A 24-year-old Halifax man has been sentenced to 11 years in prison for the fatal shooting of another man in Eastern Passage, N.S., with a prosecutor saying the accused opened fire after the victim repeatedly called him the N-word and advanced on him with a knife.
Jamie Lee Bishop, 21, was gunned down as he walked along the side of a road on the evening of June 18, 2018. He died later in hospital.
Rae'heem Downey was originally charged with second-degree murder in Bishop's death. But earlier this year, he pleaded guilty to manslaughter. Downey was sentenced Thursday in Nova Scotia Supreme Court in Halifax.
According to an agreed statement of facts read into the court record, Downey and Bishop had never met before the night of their fatal encounter. A 15-year-old girl called Downey that night, asking him to come pick her up. She had quarreled with Bishop and wanted a drive. Her identity is protected by a publication ban.
When Downey arrived in Eastern Passage, Bishop and the girl were walking along the side of the road. Bishop was carrying a kitchen knife. Downey called out to the girl.
According to the statement, Bishop advanced on Downey's car with the knife, repeatedly shouting the N-word. Downey, who is Black, took out a .22-calibre handgun and fired three to four shots. One of them struck Bishop in the chest. He died later in hospital.
Bishop was between three and eight metres from Downey when he was shot. Based on calls to 911 and security camera footage nearby, the entire encounter lasted just more than a minute and a half.
Downey took off in his car but was arrested a short time later and has been in custody ever since.
"Mr. Downey's actions amounted to a culpable homicide," Crown prosecutor James Van Wart said outside court following the sentencing.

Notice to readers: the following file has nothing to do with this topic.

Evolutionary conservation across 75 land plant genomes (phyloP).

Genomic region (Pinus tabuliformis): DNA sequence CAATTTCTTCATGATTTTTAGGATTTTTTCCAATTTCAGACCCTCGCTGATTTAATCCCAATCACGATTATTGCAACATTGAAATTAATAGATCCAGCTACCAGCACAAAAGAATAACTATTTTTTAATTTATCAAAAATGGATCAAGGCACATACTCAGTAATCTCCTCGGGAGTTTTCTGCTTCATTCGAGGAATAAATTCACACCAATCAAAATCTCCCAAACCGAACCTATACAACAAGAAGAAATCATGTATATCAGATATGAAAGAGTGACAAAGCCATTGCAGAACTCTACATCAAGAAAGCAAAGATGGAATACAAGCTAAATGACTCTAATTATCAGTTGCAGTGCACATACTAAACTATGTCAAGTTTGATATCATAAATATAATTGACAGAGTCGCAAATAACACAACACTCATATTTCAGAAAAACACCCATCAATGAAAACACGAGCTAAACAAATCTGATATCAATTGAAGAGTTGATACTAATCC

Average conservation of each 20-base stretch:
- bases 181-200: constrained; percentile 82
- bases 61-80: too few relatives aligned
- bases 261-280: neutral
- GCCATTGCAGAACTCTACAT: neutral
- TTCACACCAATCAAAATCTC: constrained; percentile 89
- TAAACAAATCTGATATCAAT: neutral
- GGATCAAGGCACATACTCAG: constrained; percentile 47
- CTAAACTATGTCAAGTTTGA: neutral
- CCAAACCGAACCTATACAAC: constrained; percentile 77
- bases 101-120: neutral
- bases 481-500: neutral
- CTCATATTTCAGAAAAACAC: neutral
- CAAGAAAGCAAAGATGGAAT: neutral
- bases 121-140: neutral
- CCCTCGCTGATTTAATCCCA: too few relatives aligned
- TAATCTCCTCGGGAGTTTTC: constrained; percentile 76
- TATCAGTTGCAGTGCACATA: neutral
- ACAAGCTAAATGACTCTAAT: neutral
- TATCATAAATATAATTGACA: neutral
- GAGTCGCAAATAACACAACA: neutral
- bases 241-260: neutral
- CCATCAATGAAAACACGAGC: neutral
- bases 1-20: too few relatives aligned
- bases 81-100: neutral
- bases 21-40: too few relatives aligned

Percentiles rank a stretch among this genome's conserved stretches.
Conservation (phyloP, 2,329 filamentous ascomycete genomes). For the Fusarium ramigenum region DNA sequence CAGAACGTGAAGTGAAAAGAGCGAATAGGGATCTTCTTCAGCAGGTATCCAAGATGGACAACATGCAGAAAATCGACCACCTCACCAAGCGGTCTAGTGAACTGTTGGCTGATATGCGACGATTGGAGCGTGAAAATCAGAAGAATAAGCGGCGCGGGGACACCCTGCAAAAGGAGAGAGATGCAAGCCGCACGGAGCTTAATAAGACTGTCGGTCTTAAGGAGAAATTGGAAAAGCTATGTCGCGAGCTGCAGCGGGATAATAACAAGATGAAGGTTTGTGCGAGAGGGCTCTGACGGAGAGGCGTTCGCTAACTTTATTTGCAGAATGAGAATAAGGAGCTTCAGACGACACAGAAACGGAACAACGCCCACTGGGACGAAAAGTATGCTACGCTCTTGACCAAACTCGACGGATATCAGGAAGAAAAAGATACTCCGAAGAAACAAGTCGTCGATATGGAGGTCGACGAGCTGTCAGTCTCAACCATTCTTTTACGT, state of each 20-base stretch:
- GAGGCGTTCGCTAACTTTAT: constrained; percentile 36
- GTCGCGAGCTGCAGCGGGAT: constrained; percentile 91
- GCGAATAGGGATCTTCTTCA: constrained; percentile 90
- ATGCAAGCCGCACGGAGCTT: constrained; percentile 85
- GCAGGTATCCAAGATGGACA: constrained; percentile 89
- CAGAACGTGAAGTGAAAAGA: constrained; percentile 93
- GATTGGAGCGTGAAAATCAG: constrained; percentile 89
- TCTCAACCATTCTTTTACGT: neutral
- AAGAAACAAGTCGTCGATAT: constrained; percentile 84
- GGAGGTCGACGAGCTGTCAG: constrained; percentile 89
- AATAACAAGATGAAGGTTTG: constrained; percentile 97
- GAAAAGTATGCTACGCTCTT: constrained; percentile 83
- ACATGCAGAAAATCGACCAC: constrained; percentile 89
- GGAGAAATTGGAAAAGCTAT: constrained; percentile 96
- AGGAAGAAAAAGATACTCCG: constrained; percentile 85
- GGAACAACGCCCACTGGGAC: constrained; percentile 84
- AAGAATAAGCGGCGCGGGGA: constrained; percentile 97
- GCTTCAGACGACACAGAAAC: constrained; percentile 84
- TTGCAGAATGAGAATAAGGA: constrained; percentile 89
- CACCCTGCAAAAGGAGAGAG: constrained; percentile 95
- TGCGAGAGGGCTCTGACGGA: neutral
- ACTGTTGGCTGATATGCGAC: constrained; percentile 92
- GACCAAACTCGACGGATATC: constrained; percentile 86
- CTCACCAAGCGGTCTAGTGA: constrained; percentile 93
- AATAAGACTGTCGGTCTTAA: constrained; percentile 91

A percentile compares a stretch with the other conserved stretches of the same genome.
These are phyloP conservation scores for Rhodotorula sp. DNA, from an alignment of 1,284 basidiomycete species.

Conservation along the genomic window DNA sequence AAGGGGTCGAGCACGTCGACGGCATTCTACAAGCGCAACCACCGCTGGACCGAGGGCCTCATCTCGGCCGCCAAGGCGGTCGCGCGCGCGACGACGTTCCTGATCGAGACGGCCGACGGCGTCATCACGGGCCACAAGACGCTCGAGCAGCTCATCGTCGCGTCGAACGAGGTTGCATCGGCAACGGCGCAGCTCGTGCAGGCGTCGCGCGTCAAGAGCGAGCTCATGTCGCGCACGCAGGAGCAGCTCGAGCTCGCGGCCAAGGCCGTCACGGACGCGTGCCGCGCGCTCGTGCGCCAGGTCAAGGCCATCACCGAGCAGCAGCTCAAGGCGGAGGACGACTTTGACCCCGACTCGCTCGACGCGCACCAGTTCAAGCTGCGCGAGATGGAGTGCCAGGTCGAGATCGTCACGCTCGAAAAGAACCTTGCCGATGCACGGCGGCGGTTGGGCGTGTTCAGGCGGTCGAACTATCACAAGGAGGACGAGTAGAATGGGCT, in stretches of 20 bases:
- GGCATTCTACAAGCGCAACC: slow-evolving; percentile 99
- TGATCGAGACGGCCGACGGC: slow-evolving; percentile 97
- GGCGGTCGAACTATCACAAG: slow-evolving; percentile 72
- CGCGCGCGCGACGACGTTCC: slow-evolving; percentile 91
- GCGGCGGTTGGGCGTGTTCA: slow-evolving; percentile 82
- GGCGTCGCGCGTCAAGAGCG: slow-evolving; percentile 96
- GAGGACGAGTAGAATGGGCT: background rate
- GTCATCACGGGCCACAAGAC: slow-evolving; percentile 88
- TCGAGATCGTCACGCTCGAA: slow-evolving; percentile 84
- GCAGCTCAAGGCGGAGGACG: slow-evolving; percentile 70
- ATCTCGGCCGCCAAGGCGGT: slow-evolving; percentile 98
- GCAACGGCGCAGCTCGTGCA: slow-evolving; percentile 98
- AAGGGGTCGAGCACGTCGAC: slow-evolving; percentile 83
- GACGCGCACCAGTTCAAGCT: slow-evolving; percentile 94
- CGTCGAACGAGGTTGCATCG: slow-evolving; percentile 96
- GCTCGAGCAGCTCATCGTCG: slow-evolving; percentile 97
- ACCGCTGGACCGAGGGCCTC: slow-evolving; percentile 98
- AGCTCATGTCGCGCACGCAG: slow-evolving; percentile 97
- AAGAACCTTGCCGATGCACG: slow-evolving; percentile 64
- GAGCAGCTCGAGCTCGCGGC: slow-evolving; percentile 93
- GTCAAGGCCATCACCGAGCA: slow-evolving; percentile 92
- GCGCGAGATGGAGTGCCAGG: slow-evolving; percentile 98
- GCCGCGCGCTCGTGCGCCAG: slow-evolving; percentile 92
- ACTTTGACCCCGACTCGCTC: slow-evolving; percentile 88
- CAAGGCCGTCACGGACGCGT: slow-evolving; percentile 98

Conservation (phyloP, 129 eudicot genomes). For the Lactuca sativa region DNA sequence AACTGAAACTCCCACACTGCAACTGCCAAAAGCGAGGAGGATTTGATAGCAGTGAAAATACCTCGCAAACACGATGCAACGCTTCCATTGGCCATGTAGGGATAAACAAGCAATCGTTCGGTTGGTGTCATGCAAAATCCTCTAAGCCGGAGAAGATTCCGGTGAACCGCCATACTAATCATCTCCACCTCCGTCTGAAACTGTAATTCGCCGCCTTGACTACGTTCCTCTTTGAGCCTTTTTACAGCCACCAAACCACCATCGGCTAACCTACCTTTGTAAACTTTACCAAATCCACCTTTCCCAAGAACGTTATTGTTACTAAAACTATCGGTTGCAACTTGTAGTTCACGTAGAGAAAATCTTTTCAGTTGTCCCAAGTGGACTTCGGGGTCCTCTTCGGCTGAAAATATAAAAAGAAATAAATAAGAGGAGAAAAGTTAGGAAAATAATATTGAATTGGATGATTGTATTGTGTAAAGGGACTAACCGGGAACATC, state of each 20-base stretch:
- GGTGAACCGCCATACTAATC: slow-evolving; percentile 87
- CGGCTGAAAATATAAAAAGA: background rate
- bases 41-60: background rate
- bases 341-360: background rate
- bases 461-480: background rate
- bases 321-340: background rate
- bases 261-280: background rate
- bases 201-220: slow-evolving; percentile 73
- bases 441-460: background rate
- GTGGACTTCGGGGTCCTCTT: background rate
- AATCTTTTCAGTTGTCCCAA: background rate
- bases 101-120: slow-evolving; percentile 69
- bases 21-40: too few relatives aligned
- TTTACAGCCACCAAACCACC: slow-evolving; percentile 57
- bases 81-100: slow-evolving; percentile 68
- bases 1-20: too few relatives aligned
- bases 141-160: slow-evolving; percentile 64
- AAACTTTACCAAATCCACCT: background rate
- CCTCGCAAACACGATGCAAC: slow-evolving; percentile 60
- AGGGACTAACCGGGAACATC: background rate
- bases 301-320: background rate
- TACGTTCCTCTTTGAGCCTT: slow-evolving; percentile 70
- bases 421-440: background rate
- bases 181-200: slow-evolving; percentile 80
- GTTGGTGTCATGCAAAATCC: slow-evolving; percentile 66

"Provocation allows for a partial defence to murder, and that's why the plea was to manslaughter. It's not just that Mr. Downey was acting in a heat of passion all of a sudden before he had time to cool, [it] also has to be considered whether or not the provocation was caused by conduct that would amount to a criminal offence, that's one of the other conditions of the Criminal Code."
The other Crown prosecutor, Carla Ball, described the language Bishop used as "violent and offensive."
In sentencing Downey Thursday, Justice Denise Boudreau described the comments as "hateful and disturbing racial epithets."
'No parent is prepared for the loss of a child'
Downey's lawyer, Trevor McGuigan, said his client's actions were "a quick reaction to unexpected, hateful, racist insults." McGuigan said Downey had been shot in the past and that informed his decision to carry a gun.
Bishop's father, mother and grandmother participated in the sentencing hearing by video link from the courthouse in Bridgewater, N.S.
"I was shocked and I was heartbroken," Kirk Bishop told the court about his reaction to news that his son had been killed. "A piece of my heart is missing."
Bishop's mother, Janet Bishop, said her world changed when her son died. "No parent is prepared for the loss of a child," she said.
Violet Bishop told the court that after learning of her grandson's death, she lost the desire to do anything. Two brothers had victim impact statements read into the record by the Crown.
'I can't imagine the pain that I caused you'
Boudreau, who accepted a joint recommendation on sentence from Crown and defence lawyers, addressed the Bishop family in her sentencing decision.
"I cannot imagine what the sudden and violent death of a loved one can do to a person," she said.
Downey also apologized.
"I'm truly sorry to the family for what happened," he said. "I can't imagine the pain that I caused you."
With credit for time already served, Downey faces another six years and nine months in prison.
He's also banned from possessing weapons for the rest of his life.
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